Ok, so how does this new method address all these problems? First, it drops the cycle consistency constraint altogether and trains a single-sided model. Since it has only one generator, it trains much faster.

Instead of cycle consistency, it uses a patch-wise contrastive loss to maintain the relative mutual information between the inputs and outputs, and I'll explain what that means.

This is how the overall training setup looks like. We have an input sample. We have a generator that turns horses into zebras, which is just an example. It can be trained to turn photos into paintings as well.

We have a discriminator here, which the generator needs to convince that the zebras it outputs look indistinguishable from the real ones.

And the novelty of this paper is that they define a multilayer, patchwise contrastive loss. What happens during training is that they randomly sample patches in the inputs and outputs. Then, they enforce that the corresponding patches should be more similar to each other than the non-corresponding, negative pairs. The similarity is basically cosine similarity between the feature maps generated by the same encoder in the generator, across multiple layers. For example, this zebra's head in the output should have a higher similarity score with the horse's head in the input than some other random patches sampled internally from this same input image.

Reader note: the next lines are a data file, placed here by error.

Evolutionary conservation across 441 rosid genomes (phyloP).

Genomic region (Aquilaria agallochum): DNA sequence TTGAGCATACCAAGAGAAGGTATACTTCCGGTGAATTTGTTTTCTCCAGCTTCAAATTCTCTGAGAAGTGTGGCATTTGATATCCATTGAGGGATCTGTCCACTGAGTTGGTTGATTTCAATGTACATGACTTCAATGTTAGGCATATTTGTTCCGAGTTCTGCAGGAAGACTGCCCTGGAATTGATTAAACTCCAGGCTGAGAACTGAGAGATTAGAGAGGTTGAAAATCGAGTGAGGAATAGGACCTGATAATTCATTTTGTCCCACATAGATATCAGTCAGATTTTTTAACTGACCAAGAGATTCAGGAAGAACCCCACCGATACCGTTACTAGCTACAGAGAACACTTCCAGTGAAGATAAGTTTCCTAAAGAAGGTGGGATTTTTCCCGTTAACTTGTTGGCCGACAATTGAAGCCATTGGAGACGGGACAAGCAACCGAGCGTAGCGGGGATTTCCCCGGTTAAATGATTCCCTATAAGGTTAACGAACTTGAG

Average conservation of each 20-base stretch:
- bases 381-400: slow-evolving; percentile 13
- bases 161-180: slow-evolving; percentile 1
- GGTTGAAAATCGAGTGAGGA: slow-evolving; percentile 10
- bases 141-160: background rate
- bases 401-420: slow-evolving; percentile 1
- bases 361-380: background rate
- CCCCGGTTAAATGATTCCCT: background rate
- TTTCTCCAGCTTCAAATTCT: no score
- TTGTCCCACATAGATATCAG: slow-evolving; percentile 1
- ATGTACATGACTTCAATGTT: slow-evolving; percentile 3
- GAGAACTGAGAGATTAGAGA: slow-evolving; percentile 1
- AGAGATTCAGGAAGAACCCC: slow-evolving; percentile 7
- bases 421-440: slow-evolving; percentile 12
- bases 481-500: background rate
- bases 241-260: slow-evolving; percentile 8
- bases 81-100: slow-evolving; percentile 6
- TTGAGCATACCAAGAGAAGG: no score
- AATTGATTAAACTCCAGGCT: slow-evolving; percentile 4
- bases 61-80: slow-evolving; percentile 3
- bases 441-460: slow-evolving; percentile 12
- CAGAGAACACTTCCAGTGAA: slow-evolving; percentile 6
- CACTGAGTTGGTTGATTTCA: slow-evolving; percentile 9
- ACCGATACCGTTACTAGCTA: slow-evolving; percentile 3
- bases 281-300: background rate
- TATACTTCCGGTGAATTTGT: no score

They formulate this contrastive loss as a classification problem to classify patches as positive and negative patches given a query. The actual loss function is basically a softmax cross-entropy function.

In one of the variants of the model they proposed in the paper, they also have an additional loss that minimizes the difference between the input and the output when the input is already in the output domain. For example, if we feed a painting to our model instead of a photo, it shouldn't change it any further if it's trained to output paintings. Naturally, this slows down training but it still trains faster than CycleGAN.

One nice thing about this model is that it's not very data-hungry. In fact, since the patches are sampled internally, you can even train this model with one image per domain. For example, this model was trained with a single Monet painting and a high-resolution photo. This model was also trained with one photo and a painting. Quite impressive.

Alright, now let's see how we can train this model ourselves to turn photos into beautiful paintings.

The authors of this paper released their code and datasets in this GitHub repository. I'll put the links in the description.

If you don't have a GPU you can always use Google Colab or an equivalent service to get free access to GPUs.

To turn photos into paintings, we need one set of photos and another set of paintings. Where to find those is up to you.

For example, I used some of my favorite wallpapers for the photos dataset and some landscape and abstract paintings for the painting dataset.

You can start with the datasets that are already provided in this repository. You can download them using this bash script. They have this Monet, Van Gogh, Ukiyo-e, and Cezanne datasets. Since these datasets are intended for painting-to-photo translation, not the other way around, we should invert the training direction by setting the direction to BtoA.

You're not limited to these datasets. You can put together your own dataset. WikiArt has a large collection of paintings. You can pick your favorites from there.

Let's take a look at some of the results I got after a couple of days of training.

I think they look great. Maybe not all of them but overall I think the results are quite impressive.

That was pretty much it. If you made it so far, wait for the AI Art at the end of the video. I didn't make it using this model, but I think it still looks cool. Let me know what you think.

I hope you liked this video. Subscribe for more videos. And I'll see you next time.